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Zooplankton grazing and growth: Scaling within the 2-2,000-μm body size range

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Standard

Zooplankton grazing and growth : Scaling within the 2-2,000-μm body size range. / Hansen, Per Juel; Bjørnsen, Peter Koefoed; Hansen, Benni Winding.

I: Limnology and Oceanography, Bind 42, Nr. 4, 01.01.1997, s. 687-704.

Publikation: Bidrag til tidsskriftTidsskriftartikelForskningfagfællebedømt

Harvard

Hansen, PJ, Bjørnsen, PK & Hansen, BW 1997, 'Zooplankton grazing and growth: Scaling within the 2-2,000-μm body size range', Limnology and Oceanography, bind 42, nr. 4, s. 687-704. https://doi.org/10.4319/lo.1997.42.4.0687

APA

Hansen, P. J., Bjørnsen, P. K., & Hansen, B. W. (1997). Zooplankton grazing and growth: Scaling within the 2-2,000-μm body size range. Limnology and Oceanography, 42(4), 687-704. https://doi.org/10.4319/lo.1997.42.4.0687

Vancouver

Hansen PJ, Bjørnsen PK, Hansen BW. Zooplankton grazing and growth: Scaling within the 2-2,000-μm body size range. Limnology and Oceanography. 1997 jan 1;42(4):687-704. https://doi.org/10.4319/lo.1997.42.4.0687

Author

Hansen, Per Juel ; Bjørnsen, Peter Koefoed ; Hansen, Benni Winding. / Zooplankton grazing and growth : Scaling within the 2-2,000-μm body size range. I: Limnology and Oceanography. 1997 ; Bind 42, Nr. 4. s. 687-704.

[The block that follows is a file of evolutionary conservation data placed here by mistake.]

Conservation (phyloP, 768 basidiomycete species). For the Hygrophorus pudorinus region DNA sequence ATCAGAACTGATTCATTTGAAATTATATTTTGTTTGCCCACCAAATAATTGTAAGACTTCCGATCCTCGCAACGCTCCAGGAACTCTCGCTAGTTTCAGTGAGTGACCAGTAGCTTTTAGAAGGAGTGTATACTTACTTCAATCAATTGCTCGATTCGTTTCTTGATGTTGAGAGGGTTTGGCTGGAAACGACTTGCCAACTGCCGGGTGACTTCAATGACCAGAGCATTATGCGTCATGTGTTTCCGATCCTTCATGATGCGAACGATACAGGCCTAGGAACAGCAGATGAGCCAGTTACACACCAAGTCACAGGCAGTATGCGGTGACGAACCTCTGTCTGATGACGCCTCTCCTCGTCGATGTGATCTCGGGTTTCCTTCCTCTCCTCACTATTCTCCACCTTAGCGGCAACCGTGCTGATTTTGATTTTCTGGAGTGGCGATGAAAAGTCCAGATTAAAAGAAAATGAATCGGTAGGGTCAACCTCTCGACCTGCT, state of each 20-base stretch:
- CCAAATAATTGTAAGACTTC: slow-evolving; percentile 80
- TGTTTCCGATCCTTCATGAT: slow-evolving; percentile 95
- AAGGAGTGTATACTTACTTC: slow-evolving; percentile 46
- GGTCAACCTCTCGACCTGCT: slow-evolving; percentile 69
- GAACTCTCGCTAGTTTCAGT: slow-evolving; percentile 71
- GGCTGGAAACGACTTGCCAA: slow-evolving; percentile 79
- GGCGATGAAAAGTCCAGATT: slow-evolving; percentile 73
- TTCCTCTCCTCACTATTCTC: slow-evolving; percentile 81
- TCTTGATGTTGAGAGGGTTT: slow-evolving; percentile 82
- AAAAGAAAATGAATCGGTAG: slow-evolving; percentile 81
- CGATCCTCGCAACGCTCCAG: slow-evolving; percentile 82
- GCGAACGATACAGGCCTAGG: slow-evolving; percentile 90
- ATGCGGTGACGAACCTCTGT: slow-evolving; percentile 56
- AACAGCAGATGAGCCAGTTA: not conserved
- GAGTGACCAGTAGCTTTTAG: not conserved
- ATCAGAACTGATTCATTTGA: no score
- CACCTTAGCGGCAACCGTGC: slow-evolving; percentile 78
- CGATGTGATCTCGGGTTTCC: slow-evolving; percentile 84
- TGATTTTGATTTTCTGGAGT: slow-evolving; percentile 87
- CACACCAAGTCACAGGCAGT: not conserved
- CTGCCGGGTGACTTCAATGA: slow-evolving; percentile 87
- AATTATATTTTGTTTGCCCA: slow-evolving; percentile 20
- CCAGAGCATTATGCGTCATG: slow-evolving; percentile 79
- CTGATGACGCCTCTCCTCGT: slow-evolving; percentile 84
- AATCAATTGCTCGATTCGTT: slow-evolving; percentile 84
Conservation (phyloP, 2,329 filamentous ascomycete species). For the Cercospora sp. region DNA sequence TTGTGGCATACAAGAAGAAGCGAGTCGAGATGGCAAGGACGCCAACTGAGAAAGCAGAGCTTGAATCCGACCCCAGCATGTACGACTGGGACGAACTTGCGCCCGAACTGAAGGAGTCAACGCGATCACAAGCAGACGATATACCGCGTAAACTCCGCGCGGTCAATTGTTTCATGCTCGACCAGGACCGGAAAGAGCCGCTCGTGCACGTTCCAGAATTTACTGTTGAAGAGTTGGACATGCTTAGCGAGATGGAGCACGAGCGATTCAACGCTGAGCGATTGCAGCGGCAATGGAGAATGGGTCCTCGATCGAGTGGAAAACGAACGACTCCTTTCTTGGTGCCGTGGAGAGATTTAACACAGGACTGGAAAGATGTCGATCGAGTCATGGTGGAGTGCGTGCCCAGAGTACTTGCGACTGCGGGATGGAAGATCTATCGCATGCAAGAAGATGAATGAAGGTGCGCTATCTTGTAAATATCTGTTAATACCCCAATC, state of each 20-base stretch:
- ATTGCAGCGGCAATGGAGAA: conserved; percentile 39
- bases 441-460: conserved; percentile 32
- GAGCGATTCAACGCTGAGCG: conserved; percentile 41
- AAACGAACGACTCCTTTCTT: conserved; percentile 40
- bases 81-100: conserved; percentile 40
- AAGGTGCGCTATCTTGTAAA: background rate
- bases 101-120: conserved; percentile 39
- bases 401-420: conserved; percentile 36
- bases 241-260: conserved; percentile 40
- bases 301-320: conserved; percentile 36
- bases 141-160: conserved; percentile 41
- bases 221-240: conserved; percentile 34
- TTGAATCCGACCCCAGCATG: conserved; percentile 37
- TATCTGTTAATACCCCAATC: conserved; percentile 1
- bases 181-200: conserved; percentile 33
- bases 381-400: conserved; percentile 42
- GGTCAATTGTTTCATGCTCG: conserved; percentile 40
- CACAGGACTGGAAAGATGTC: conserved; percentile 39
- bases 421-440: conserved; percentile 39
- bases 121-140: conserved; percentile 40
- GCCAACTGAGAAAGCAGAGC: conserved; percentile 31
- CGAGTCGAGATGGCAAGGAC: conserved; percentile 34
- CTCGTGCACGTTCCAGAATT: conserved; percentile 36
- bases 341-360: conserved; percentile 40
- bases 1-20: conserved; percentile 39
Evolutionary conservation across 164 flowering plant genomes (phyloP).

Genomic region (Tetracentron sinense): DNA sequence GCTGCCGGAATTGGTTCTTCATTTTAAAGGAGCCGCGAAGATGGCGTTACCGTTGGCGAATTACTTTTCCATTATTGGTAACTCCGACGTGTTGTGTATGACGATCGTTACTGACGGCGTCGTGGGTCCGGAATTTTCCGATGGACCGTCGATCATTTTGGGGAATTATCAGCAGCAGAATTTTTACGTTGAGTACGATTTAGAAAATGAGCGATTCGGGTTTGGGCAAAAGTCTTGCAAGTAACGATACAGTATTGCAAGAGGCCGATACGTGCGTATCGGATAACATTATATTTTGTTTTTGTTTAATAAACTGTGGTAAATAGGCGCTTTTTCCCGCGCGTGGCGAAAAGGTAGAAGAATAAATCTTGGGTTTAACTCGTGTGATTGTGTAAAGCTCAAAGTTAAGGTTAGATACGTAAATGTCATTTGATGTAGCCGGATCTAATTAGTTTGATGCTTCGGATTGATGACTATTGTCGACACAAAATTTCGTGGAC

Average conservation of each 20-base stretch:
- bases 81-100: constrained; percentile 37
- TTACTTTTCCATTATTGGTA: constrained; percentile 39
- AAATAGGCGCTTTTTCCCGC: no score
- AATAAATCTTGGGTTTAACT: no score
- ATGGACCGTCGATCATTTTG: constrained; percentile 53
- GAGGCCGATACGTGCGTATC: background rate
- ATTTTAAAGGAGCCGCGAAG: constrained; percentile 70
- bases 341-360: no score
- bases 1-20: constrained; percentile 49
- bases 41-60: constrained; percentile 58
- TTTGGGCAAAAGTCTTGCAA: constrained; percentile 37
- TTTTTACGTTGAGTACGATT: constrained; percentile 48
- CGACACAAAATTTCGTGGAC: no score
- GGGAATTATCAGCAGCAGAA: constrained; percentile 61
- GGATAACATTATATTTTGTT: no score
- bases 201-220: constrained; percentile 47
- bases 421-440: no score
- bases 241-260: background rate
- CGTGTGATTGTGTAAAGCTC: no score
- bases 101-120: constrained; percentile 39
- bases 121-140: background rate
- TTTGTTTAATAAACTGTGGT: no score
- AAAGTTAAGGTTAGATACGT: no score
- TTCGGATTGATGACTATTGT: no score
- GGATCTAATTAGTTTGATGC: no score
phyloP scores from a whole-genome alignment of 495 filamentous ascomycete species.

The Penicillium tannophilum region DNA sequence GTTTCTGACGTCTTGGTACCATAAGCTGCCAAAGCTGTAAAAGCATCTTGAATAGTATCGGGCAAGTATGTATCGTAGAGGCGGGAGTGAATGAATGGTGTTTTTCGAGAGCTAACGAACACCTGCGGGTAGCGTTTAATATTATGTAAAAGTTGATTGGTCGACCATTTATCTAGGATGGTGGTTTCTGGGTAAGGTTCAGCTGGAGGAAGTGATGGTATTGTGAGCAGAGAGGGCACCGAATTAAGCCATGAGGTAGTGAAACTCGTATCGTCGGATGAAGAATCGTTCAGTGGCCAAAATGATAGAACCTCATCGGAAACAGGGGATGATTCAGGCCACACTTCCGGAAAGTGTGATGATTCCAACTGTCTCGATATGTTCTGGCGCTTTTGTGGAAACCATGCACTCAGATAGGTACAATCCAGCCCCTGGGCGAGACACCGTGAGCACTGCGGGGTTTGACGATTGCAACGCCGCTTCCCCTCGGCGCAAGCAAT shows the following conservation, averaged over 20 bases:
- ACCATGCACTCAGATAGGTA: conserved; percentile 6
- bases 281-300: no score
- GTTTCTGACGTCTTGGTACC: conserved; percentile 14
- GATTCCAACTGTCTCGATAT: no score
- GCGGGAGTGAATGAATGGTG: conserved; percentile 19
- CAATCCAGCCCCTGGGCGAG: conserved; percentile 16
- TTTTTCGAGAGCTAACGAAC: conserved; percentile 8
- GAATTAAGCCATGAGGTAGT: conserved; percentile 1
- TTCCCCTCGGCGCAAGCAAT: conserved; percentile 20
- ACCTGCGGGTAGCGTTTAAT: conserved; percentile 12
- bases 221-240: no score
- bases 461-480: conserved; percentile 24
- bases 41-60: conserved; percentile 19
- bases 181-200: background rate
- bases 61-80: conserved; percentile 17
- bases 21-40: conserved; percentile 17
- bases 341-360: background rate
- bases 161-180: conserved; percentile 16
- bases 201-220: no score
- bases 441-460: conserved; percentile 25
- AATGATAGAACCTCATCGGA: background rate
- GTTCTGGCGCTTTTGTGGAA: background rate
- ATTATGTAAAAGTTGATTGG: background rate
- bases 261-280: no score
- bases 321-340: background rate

Bibtex

@article{ae7a43cc3ac84652973ebf15ecd3e036,
title = "Zooplankton grazing and growth: Scaling within the 2-2,000-μm body size range",
abstract = "In order to study the size dependency of grazing and growth rates in zooplankton, data were collected from laboratory studies in the literature, covering both limnic and marine organisms. Data were obtained from about 60 species of nano-, micro-, and mesozooplankton, representing flagellates, ciliates, rotifers, meroplankton larvae, copepods, and cladocerans. Estimates of maximum ingestion and clearance were extracted from functional responses (ingestion rates as a function of food density) established from laboratory experiments. Maximum specific rates were expressed as a function of predator body volume. Maximum specific clearance and ingestion rates decreased with predator volume within each group of zooplankton, with a common exponent (scaling factor) of -0.23 (SE = ±0.12)in accordance with previous findings. However, significant differences were found between groups. In particular, among the protists, ciliates display maximum ingestion, growth, and clearance rates that exceed those of dinoflagellates by a factor of 2-4. Among the metazooplankton, calanoid copepods have maximum clearance rates that exceed those of filter-feeding cladocerans and meroplankton larvae by a factor of 10. Because of these differences between the groups, the entire set of observations could not be fitted by an overall regression.",
author = "Hansen, {Per Juel} and Bj{\o}rnsen, {Peter Koefoed} and Hansen, {Benni Winding}",
year = "1997",
month = "1",
day = "1",
doi = "10.4319/lo.1997.42.4.0687",
language = "English",
volume = "42",
pages = "687--704",
journal = "Limnology and Oceanography",
issn = "0024-3590",
publisher = "JohnWiley & Sons, Inc.",
number = "4",

}